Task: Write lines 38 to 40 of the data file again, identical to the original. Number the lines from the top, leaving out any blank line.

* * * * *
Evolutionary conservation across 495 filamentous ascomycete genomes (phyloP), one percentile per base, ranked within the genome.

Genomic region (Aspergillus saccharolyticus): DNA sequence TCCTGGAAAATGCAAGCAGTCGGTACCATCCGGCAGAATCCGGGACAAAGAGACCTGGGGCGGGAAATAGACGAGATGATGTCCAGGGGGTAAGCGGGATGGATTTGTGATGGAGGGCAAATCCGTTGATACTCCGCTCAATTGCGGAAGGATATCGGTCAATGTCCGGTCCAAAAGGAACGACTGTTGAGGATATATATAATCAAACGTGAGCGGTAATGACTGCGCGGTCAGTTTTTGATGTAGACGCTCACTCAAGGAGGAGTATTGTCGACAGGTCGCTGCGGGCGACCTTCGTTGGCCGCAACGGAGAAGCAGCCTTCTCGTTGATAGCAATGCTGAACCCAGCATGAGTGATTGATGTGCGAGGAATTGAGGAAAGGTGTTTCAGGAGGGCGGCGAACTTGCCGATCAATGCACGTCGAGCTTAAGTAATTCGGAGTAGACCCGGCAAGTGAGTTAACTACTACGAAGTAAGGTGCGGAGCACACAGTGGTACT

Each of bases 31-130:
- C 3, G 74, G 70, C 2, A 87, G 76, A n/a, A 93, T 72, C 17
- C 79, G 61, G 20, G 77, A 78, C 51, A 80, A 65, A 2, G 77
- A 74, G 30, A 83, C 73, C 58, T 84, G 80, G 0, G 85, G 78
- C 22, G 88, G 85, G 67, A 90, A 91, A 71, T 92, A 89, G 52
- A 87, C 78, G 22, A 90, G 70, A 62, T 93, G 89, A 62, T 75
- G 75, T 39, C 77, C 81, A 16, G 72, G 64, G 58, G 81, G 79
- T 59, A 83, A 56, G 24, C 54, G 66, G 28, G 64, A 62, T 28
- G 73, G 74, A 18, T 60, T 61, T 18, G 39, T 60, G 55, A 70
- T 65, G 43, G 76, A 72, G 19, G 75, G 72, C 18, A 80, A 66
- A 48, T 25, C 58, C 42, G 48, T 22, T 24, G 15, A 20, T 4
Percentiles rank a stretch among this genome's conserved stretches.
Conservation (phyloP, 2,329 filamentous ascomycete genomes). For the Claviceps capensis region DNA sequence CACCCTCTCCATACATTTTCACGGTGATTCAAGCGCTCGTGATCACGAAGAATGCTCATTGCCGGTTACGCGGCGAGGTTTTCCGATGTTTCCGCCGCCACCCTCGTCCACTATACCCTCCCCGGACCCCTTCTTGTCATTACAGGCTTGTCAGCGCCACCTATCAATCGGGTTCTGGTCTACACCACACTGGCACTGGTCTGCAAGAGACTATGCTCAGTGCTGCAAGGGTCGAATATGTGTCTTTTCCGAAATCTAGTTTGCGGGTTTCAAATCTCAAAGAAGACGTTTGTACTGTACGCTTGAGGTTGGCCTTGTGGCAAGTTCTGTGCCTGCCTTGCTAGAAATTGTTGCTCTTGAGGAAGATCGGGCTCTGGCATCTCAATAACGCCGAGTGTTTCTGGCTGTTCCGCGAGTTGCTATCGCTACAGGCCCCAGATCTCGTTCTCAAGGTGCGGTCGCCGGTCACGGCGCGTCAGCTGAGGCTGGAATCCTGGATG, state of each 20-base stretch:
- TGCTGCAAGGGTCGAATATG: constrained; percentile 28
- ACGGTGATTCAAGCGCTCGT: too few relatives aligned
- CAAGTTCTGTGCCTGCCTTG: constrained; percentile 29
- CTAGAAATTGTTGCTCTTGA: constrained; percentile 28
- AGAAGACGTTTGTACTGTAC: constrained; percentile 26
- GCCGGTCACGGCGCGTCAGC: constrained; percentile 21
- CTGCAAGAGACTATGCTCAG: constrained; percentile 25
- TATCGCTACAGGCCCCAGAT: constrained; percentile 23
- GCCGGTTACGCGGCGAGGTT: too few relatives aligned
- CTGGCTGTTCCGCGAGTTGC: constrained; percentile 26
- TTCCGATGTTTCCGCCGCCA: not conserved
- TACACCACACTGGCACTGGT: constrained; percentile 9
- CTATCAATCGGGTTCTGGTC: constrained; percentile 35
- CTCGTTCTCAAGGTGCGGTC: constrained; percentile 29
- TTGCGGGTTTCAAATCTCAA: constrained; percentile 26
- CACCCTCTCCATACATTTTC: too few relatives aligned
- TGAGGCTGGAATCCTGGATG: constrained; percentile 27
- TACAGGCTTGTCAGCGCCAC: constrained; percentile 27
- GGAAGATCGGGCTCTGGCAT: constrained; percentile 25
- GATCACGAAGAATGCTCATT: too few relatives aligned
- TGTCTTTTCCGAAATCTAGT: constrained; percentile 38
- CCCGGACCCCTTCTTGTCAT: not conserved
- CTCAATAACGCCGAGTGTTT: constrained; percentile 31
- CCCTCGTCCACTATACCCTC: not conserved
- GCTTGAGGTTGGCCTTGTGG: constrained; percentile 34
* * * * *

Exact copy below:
- CTCAATAACGCCGAGTGTTT: constrained; percentile 31
- CCCTCGTCCACTATACCCTC: not conserved
- GCTTGAGGTTGGCCTTGTGG: constrained; percentile 34